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EDUCATION

Special (bijzondere) schools • Most special (bijzondere) schools are denominational (Catholic, Protestant, Islamic, Hindu, etc.), or follow specific philosophic principles. • Special (bijzondere) schools are governed by a board or the foundation that set them up. • Financially, they have the same status as openbare schools and are basically free (usually their parent contribution is slightly higher compared to the openbare schools). International schools • International schools offer education for global students of any nationality. • Dutch International Primary Schools (DIPS) and Dutch International Secondary Schools (DISS) also have international education at reasonable fees thanks to government subsidies – made for non-Dutch families living temporarily in the Netherlands and Dutch families returning from, or preparing for, an overseas assignment. • These schools offer the International Primary Curriculum (4 to 11 years), the IGCSE (11 to 16 years), or the International Baccalaureate programmes at primary (4 to 11 years) and middle years’ level (11 to 16 years). All DISS teach the IB-Diploma programme (16 to 19 years). • A new curriculum, IBCP, offers a career-related alternative to the IB-DP in the final years (www.ibo.org). • Private International schools: These schools teach an international curriculum, or a specific country’s national curriculum: American, British, French, German, Japanese, Indonesian, etc. Their fees are much higher compared to the subsidised international schools. Special needs schools • The national ‘Appropriate Education’ (Passend Onderwijs) policy is designed to enable as many children with minor learning difficulties as possible to be educated in mainstream schools. • Additionally, there are dedicated schools for children who have more severe or complicated learning difficulties. • Lighthouse Special Education in The Hague caters to international special needs children providing extensive assistance in English. Entry is by referral.

comprehension skills, mathematics, study skills, and (optionally) world orientation; a combination of history, geography, biology and world religions. • All primary schools are obliged to take part in one the five available end tests. • The assessment of the teacher is the decisive factor for referral to secondary education.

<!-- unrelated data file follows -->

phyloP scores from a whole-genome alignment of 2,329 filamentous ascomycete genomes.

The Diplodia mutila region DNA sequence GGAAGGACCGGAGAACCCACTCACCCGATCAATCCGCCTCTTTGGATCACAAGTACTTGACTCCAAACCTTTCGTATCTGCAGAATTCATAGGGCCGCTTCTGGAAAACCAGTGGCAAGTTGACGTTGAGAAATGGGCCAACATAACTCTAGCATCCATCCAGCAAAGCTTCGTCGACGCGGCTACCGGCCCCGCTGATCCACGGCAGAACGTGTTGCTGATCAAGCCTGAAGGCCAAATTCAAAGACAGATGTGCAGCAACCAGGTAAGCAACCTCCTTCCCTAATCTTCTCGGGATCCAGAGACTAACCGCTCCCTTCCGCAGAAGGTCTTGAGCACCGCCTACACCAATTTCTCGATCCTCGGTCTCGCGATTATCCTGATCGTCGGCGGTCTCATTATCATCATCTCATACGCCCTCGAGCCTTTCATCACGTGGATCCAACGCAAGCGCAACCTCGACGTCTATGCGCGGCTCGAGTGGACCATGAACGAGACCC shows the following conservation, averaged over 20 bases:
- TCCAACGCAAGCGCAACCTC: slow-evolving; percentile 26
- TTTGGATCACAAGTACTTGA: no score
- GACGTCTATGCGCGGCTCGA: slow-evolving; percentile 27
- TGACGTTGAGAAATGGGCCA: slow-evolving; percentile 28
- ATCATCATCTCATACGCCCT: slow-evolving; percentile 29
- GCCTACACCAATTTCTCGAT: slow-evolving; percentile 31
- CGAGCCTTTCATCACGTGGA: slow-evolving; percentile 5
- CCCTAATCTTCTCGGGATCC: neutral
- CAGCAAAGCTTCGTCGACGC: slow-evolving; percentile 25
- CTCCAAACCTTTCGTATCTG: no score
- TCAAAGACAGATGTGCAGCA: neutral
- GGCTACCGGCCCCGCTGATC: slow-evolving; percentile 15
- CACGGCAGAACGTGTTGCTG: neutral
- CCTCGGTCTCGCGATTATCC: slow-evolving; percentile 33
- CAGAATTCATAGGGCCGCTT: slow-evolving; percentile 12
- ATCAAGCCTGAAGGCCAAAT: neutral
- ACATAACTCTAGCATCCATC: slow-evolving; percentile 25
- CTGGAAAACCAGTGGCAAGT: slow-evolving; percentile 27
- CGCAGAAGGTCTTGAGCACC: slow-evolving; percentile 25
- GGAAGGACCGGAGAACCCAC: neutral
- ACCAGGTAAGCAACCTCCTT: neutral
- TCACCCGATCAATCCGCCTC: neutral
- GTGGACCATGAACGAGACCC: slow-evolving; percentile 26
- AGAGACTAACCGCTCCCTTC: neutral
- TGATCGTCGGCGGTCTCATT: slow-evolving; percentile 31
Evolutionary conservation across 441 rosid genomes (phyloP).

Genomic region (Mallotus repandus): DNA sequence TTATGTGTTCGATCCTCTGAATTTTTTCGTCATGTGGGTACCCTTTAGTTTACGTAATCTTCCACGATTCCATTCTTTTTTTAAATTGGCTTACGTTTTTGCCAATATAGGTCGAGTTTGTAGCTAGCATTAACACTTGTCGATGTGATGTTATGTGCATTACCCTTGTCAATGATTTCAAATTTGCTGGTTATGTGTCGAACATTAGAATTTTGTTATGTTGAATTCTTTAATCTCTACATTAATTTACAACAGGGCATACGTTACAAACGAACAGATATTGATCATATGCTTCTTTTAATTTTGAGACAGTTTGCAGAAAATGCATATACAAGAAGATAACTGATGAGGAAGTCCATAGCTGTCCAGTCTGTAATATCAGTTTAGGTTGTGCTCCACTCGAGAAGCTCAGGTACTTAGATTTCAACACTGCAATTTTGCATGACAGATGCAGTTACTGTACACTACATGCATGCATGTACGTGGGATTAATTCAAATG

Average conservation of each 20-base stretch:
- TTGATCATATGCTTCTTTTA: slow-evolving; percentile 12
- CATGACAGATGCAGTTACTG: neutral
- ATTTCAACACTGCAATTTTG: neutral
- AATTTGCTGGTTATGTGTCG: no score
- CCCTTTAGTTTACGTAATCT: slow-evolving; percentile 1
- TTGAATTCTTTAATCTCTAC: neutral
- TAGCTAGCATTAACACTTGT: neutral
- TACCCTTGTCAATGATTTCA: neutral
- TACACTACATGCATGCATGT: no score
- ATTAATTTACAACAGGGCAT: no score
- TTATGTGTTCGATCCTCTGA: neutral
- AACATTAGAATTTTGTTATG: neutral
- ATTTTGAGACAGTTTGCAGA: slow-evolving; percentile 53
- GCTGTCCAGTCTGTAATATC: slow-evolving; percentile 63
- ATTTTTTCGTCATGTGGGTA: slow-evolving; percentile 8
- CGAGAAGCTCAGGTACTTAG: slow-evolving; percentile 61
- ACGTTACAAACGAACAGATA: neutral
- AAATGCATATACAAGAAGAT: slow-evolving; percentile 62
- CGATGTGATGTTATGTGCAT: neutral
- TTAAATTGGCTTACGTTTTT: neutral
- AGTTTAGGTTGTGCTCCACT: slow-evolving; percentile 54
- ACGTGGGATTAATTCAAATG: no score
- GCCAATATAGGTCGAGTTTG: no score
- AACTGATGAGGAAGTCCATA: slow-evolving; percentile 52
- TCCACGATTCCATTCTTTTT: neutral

DUTCH PRIMARY EDUCATION (PRIMAIR ONDERWIJS/PO OR BASISONDERWIJS)

BILINGUAL EDUCATION (TWEETALIG ONDERWIJS TTO)

• Children usually start school the day after their 4th birthday. • There are eight years of primary schooling: “Group 1” upon entry, moving up a group every year. • Based on various factors including the pupil’s test scores from past years, intelligence, attitude towards learning, eagerness to learn, interests, and motivation, the group 8 teacher assesses what level of secondary school education would fit each pupil best. • Later in the year, the pupils take the ‘End Test for Primary Education’, a standardised aptitude test consisting of questions testing Dutch language and 58

DUTCH SECONDARY EDUCATION (VOORTGEZET ONDERWIJS, VO) • From 12 years of age, pupils choose between vocational or pre-university programs based on their abilities, interests, and the teacher’s recommendation in group 8. • In the first years all pupils study the same subjects (to different academic levels), known as the basisvorming, followed by a second stage (tweede fase) in which students choose a specialist profile. • Most secondary schools combine multiple levels in the first year (brugklas). • VMBO: A four-year prep school for vocational secondary education. Those who achieve the highest level (theoretische leerweg) can enter HAVO studies in the 4th year. They must continue studying until age 18, or until they obtain a basic qualification (minimum MBO level 2). • MBO: Secondary vocational education. MBO programmes vary from one to four years. If a student has successfully completed the Dutch VMBO, or the international middle school programmes IGCSE, or IB-MYP, but is not admitted to the IB-Diploma Programme, the MBO can prepare pupils for work or University of Applied Sciences (HBO) if level 4 is achieved. A number of English-language programmes are offered. • HAVO (five years): Senior general secondary education. Provides entrance to University of Applied Sciences (Hogeschool/HBO), or 5VWO. • VWO (six years): Pre-university education. Prepares students for academic studies at a research university (WO). VWO schools can be athenaeum, or gymnasium, the main difference being that Ancient Greek, Latin and Classical Studies are core subjects in gymnasium programmes.

• There are over 130 schools with a TTO bilingual stream, most of them being offered at VWO level. Only students that master the Dutch language at an appropriate level will be admitted (www.europeesplatform.nl/tto). • English is a compulsory subject at all secondary schools. VMBO pupils study one modern language, and HAVO/VWO pupils at least two. Other core areas include Dutch, mathematics, history, humanities, sports, arts and sciences. • Like primary schools, some secondary schools are based on a religion, or an educational philosophy.

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Expat Survival Guide 2020 - The Netherlands  

The Expat Survival Guide assists your first essential steps: finding a home and job, organising permits, setting up finances and healthcare,...

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